Or imagine another preacher who stubbornly answered no when asked, “Will you take this adventure?” Finally, he relents and says yes. Now he’s grateful that he did. Inspired by this, he goes out into the world and tells people to answer all invitations to adventure with yes. People are moved by his simple, positive message. They try to apply his teaching everywhere. Should we engage in this adventure of beating up these innocent people? “Yes.” Should we have an adventure nuking the enemy? “Yes.”

These are stupid illustrations, but it’s not my fault. I’m reduced to this because for some reason we have a terrible blind spot about these things. We learn a lesson in one context. We turn it into a lesson for all contexts. We make unworkable universal recipes out of successful local recipes. We ignore the way what the recipe cooks up for us changes with the context.

Preachers and pop psych experts commit whole lectures to extolling such sometimes-virtues as always-virtues. Their sermons aren’t even half-true and they’re worse than ineffectual. They are a kind of crime. They rob people of their awareness of difficult choices and leave them holding dangerous, unreliable solutions. They steal what no one has a right to take. Exponents feel great about themselves and their wisdom. They feel wise and generous when they’re actually ripping people off.

The theme here is not new for me. It’s form vs. function, method vs. outcome, letter vs. spirit, fundamentalism vs. pragmatism. Form, method, letter, and fundamentalism all have to do with the means by which you might achieve an end. They’re all about the practices, recipes, habits, routines that you have confidence will yield good results. With confidence people stop monitoring the results. We say yes even when it yields the wrong outcome. We don’t notice, because we’re certain that saying yes is the right thing to do. We honor the letter while abusing the spirit.

We do the opposite too sometimes, showing too little respect for the form, thinking that if we just keep our eyes on the prize the rest will take care of itself. To Bush’s spinmeister Karl Rove the ends always justify the means, and America’s time-honored forms, methods, letters of the law, and fundamentals are as a result corrupted, perhaps beyond repair.

Ironically, the main method of corruption an ends-obsessed guy like Rove uses is to appeal to people’s obsession with means. If he wants you to ignore his devious ends all he has to do is extol the virtues of generosity to the people of Iraq, optimism about the president’s plans, saying yes instead of no, hitting the gas on the Neo-conservative agenda, not because they’ll yield good results but because isn’t hitting the gas always the right thing to do?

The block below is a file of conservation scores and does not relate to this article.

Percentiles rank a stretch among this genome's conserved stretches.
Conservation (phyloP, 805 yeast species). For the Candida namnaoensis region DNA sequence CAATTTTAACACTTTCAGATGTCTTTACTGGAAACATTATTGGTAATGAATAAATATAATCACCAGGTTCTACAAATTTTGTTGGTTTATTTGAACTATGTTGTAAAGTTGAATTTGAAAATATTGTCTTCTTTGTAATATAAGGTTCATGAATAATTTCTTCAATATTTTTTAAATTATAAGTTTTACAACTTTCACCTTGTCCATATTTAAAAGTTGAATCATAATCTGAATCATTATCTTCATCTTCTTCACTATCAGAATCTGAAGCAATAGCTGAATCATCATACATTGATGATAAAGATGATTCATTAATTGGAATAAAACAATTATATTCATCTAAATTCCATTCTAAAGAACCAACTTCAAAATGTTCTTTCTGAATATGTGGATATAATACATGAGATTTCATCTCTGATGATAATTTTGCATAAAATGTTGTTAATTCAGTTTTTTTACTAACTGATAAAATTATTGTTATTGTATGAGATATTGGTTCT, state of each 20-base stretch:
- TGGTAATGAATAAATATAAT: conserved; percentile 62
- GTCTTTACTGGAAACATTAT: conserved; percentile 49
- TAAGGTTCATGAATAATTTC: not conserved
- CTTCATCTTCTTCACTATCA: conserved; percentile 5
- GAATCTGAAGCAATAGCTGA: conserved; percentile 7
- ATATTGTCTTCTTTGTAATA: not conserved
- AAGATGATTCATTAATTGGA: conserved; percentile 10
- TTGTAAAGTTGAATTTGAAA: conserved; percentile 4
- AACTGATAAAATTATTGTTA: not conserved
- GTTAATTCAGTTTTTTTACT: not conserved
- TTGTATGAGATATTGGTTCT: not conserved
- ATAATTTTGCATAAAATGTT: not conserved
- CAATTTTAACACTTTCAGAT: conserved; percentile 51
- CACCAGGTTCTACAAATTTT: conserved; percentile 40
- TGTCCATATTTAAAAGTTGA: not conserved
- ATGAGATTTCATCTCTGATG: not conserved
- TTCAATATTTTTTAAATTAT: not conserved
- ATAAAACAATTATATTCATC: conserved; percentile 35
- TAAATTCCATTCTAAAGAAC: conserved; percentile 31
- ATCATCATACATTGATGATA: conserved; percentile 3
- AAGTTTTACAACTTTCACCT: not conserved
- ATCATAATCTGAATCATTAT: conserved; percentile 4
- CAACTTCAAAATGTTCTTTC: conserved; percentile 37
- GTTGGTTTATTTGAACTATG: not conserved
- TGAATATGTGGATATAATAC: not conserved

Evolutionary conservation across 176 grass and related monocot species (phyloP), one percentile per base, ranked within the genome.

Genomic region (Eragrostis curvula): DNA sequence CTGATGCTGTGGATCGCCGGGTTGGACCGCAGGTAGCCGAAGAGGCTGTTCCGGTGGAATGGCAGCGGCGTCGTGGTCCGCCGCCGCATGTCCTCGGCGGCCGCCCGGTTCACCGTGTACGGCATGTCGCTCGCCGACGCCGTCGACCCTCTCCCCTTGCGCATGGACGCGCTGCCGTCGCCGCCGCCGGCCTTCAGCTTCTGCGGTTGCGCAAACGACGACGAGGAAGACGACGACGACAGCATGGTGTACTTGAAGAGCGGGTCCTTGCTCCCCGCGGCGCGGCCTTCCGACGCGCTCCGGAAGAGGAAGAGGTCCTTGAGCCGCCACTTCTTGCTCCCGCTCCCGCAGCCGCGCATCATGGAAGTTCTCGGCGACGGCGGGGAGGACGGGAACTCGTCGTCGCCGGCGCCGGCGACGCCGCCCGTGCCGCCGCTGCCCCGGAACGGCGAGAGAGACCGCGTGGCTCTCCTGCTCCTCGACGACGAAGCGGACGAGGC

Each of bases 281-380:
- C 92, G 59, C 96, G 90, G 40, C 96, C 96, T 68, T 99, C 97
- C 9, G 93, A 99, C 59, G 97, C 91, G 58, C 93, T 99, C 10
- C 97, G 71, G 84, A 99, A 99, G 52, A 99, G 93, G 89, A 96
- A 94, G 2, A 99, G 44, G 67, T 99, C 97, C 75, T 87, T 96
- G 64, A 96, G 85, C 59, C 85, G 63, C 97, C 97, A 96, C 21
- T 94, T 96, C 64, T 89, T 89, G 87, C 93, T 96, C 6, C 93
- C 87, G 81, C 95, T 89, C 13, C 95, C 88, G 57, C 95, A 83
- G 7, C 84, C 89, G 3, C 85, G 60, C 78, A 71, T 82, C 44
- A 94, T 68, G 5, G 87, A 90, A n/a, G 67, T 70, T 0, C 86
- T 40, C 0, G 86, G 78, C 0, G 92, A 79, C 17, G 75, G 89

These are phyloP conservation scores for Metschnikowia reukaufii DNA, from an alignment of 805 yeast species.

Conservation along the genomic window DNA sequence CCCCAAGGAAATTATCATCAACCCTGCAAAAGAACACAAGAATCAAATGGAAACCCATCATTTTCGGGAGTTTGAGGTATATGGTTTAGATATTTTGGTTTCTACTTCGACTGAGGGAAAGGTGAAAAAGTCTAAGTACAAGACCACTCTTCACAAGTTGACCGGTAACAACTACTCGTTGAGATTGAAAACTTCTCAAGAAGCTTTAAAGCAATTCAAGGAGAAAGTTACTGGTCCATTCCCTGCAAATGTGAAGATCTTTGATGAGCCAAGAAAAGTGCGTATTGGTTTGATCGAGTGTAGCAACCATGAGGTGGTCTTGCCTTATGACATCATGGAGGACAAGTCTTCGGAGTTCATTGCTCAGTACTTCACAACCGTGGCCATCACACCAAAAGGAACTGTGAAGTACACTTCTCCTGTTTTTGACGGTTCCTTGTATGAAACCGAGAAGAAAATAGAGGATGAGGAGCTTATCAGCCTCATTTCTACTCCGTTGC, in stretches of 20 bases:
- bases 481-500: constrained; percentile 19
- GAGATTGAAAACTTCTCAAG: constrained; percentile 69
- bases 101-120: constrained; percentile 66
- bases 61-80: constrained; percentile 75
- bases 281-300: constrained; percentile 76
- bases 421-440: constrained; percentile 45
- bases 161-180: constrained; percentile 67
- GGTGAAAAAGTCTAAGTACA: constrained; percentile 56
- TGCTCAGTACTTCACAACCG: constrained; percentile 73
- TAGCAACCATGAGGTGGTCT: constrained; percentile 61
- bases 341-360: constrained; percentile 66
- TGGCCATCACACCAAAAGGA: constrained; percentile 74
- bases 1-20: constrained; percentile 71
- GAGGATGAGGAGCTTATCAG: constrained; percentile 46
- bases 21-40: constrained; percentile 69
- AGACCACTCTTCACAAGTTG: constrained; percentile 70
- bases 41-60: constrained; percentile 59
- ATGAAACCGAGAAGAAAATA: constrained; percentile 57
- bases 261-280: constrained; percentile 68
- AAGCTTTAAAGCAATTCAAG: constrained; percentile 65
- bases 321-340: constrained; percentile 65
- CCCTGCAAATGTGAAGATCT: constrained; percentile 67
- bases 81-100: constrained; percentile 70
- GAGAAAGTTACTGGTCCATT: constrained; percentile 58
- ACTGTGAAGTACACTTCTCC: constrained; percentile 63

Here’s the real secret. You want the bottom-line answer to every situation? The true one-size-fits-all solution?

The bottom line is always a fine line. There are no always-useful rules. Even the rule that no rules always hold isn’t always true. In fact you can treat some rules as though for all intents and purposes they are always in effect. Always breathe (except when you’re hiding from the secret police who are searching your home, or you’re escaping a burning building). Always sleep for a few hours every day (except in an emergency).

In fact most of these nearly-always rules are the trivial ones. Breathe. Sleep. Always try to do what will turn out well in the end. Duh. You don’t need to be told them.

You can bet though that when you read something about a brand new or recently discovered always-rule that is winning over millions, its appeal stems from the way it promises a solution to a puzzle about which people lose sleep, one of those tough judgment calls on matters that are far from trivial, like whether to yearn more or yearn less for something you want but don’t have, or for that matter, whether you’ll ever get whatever it is you yearn for.

You can also bet that if there were a simple rule that always applies, everyone would know it by now. It would have been discovered long ago.

You can also bet that it was indeed discovered long ago. Over and over. Newsweek this week gives a chronology of times that the core message of “The Secret” has been extolled in the past century. Lots of them.

You can bet that when it was discovered before, the excitement faded because it proved wrong. It’s only exciting in the rediscovery because a whole new batch of suckers have been born to rediscover the unworkable miracle solution.

No, on the matters that matter, the bottom line is a fine line. Like when to say yes and when to say no, or when to focus on means and when to focus on ends. That’s the secret. It’s not secret because people haven’t shared it. It’s secret because people don’t want to hear it. It’s not as much fun as finally discovering that the meaning of life is super-simple.